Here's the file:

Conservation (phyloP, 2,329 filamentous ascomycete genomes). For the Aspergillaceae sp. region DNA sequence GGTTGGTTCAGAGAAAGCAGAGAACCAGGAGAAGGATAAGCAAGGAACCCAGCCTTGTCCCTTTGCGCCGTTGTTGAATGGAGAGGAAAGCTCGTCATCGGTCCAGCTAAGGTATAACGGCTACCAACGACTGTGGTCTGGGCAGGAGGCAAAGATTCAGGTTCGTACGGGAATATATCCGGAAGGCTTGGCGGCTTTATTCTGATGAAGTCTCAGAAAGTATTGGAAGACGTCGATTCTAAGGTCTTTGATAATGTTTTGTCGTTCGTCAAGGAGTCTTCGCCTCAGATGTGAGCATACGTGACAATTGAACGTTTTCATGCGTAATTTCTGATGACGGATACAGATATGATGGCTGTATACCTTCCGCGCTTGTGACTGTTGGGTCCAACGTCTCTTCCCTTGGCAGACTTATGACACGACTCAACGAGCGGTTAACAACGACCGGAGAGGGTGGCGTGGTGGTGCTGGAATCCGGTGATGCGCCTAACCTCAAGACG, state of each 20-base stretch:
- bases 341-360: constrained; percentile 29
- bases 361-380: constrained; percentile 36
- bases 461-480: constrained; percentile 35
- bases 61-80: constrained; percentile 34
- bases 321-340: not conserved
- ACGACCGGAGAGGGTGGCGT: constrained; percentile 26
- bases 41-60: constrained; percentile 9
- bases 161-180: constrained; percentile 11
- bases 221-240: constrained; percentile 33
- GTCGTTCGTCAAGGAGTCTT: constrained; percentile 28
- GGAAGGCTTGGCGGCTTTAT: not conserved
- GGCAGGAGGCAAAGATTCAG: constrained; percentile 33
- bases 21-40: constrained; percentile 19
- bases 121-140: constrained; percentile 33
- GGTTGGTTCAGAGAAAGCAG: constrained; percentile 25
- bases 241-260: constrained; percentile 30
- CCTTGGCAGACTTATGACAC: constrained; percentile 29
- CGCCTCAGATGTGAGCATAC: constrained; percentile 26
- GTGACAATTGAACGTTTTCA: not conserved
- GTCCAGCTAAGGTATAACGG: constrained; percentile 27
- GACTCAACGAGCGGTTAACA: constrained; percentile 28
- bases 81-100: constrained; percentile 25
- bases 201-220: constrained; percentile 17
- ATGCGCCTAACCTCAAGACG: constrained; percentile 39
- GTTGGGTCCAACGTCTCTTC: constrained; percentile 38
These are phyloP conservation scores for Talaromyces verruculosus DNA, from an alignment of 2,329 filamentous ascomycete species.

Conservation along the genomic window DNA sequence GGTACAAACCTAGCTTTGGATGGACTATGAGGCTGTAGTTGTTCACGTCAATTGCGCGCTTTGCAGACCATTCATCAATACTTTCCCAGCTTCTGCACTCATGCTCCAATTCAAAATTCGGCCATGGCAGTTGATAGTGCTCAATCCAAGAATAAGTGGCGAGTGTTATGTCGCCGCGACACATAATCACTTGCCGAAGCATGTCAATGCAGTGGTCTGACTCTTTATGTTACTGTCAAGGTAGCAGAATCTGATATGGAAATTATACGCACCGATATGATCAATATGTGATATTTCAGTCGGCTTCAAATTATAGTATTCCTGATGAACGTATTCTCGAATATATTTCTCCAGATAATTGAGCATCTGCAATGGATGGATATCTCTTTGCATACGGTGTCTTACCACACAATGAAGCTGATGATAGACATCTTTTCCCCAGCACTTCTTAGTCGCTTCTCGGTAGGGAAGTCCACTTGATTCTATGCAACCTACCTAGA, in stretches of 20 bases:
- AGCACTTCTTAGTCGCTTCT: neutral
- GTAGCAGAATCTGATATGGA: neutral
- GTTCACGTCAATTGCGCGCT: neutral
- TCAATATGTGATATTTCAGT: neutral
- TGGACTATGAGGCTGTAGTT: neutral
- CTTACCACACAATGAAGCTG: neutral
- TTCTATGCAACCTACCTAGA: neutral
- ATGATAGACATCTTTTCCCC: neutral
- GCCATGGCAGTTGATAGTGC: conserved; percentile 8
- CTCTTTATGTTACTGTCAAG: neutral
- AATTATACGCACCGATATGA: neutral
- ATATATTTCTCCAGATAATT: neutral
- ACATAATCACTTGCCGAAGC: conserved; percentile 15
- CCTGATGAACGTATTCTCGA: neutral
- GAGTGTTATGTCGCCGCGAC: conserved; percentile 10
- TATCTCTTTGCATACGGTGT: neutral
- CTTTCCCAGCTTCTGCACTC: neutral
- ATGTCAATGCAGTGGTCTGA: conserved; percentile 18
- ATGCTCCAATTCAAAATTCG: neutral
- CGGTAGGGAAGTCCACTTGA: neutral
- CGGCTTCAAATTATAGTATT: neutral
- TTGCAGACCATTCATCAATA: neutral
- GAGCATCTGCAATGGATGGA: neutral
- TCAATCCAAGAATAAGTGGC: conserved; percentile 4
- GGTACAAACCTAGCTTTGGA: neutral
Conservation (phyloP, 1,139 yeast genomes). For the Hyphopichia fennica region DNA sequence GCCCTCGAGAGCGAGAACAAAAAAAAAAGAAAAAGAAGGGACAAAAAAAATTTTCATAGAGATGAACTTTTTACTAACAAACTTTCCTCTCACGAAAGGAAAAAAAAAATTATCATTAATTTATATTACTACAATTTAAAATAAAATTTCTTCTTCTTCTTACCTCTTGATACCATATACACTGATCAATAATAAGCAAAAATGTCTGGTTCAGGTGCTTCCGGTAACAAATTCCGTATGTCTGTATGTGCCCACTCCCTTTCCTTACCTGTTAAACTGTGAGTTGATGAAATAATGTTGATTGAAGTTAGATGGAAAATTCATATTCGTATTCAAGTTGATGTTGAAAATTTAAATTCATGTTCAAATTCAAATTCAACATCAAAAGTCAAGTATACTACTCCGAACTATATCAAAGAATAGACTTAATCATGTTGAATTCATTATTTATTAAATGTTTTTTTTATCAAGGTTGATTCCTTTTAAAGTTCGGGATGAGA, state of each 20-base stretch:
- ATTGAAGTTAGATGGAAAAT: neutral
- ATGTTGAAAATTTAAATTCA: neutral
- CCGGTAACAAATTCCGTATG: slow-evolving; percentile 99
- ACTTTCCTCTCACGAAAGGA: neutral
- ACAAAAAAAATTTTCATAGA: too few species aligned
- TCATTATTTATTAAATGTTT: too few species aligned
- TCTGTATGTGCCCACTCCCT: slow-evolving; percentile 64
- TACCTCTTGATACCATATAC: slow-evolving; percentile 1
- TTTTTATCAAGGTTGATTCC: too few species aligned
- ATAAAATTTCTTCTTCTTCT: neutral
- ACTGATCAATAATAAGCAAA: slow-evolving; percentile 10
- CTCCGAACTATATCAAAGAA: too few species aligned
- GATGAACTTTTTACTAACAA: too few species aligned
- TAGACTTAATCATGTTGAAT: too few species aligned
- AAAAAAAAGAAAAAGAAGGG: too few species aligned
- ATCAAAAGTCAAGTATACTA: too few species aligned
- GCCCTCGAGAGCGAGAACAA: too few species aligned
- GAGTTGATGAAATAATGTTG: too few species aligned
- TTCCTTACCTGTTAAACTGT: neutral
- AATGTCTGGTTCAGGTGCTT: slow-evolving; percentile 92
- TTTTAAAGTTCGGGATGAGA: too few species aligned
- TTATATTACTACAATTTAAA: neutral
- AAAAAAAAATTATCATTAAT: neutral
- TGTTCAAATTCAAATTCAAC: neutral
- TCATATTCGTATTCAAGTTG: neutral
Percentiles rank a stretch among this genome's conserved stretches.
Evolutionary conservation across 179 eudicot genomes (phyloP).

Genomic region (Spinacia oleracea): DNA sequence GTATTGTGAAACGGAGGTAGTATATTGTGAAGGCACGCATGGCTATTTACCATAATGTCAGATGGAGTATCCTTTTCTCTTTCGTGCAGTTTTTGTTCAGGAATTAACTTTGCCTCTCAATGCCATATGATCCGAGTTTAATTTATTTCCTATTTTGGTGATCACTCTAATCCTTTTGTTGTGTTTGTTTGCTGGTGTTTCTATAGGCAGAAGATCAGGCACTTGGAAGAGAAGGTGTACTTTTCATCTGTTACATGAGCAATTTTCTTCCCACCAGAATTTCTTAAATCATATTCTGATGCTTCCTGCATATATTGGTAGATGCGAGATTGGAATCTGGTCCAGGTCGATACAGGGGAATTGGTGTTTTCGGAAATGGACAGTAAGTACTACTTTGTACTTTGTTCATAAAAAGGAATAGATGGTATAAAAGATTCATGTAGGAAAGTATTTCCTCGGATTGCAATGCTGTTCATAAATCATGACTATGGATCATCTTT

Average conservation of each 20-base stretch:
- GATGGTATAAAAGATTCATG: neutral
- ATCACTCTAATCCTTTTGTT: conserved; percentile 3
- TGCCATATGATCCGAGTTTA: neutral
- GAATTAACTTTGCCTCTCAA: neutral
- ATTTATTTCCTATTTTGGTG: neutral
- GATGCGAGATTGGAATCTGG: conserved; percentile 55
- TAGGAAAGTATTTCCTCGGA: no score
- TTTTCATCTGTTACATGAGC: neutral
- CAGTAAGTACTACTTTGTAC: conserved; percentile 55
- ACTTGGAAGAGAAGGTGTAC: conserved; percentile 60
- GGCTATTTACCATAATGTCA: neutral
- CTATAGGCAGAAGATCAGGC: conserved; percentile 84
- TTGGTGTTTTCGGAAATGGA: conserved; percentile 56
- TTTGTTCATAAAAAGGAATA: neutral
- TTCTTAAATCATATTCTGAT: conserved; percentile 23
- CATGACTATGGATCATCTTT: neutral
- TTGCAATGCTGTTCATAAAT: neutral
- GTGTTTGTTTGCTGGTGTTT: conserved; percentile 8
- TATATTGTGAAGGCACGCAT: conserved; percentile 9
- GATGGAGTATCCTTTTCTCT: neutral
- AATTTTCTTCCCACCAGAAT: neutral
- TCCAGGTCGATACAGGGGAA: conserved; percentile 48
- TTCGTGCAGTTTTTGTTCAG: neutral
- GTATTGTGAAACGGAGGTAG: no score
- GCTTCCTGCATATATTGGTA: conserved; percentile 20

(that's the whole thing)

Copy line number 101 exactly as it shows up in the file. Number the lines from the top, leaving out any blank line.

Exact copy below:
- GTGTTTGTTTGCTGGTGTTT: conserved; percentile 8